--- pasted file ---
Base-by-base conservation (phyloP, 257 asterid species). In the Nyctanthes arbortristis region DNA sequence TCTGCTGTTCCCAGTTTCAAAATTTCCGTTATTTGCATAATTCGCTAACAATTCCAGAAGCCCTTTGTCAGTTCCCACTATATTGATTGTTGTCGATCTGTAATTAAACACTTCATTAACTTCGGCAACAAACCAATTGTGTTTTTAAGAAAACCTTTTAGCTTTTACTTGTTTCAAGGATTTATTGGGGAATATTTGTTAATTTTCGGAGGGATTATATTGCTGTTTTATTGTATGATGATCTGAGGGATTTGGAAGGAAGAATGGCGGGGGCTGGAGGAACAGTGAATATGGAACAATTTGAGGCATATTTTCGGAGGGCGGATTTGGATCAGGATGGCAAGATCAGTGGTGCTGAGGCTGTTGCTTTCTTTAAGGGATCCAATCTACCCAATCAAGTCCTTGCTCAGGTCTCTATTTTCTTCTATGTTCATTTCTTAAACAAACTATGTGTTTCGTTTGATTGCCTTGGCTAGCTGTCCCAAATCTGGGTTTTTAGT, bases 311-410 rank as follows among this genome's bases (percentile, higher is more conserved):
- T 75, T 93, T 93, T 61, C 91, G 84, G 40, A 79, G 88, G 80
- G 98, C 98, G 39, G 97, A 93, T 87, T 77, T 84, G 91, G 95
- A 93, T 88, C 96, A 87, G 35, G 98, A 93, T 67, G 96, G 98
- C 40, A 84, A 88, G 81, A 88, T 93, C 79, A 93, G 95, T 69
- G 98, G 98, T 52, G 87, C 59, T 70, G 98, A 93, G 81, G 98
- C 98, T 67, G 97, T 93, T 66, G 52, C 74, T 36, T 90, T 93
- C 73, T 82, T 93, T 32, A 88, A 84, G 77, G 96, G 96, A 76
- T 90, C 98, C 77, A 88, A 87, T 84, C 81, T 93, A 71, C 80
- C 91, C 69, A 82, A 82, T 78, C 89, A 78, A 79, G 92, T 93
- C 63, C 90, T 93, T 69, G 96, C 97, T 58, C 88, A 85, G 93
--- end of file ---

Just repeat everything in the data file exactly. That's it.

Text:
Base-by-base conservation (phyloP, 257 asterid species). In the Nyctanthes arbortristis region DNA sequence TCTGCTGTTCCCAGTTTCAAAATTTCCGTTATTTGCATAATTCGCTAACAATTCCAGAAGCCCTTTGTCAGTTCCCACTATATTGATTGTTGTCGATCTGTAATTAAACACTTCATTAACTTCGGCAACAAACCAATTGTGTTTTTAAGAAAACCTTTTAGCTTTTACTTGTTTCAAGGATTTATTGGGGAATATTTGTTAATTTTCGGAGGGATTATATTGCTGTTTTATTGTATGATGATCTGAGGGATTTGGAAGGAAGAATGGCGGGGGCTGGAGGAACAGTGAATATGGAACAATTTGAGGCATATTTTCGGAGGGCGGATTTGGATCAGGATGGCAAGATCAGTGGTGCTGAGGCTGTTGCTTTCTTTAAGGGATCCAATCTACCCAATCAAGTCCTTGCTCAGGTCTCTATTTTCTTCTATGTTCATTTCTTAAACAAACTATGTGTTTCGTTTGATTGCCTTGGCTAGCTGTCCCAAATCTGGGTTTTTAGT, bases 311-410 rank as follows among this genome's bases (percentile, higher is more conserved):
- T 75, T 93, T 93, T 61, C 91, G 84, G 40, A 79, G 88, G 80
- G 98, C 98, G 39, G 97, A 93, T 87, T 77, T 84, G 91, G 95
- A 93, T 88, C 96, A 87, G 35, G 98, A 93, T 67, G 96, G 98
- C 40, A 84, A 88, G 81, A 88, T 93, C 79, A 93, G 95, T 69
- G 98, G 98, T 52, G 87, C 59, T 70, G 98, A 93, G 81, G 98
- C 98, T 67, G 97, T 93, T 66, G 52, C 74, T 36, T 90, T 93
- C 73, T 82, T 93, T 32, A 88, A 84, G 77, G 96, G 96, A 76
- T 90, C 98, C 77, A 88, A 87, T 84, C 81, T 93, A 71, C 80
- C 91, C 69, A 82, A 82, T 78, C 89, A 78, A 79, G 92, T 93
- C 63, C 90, T 93, T 69, G 96, C 97, T 58, C 88, A 85, G 93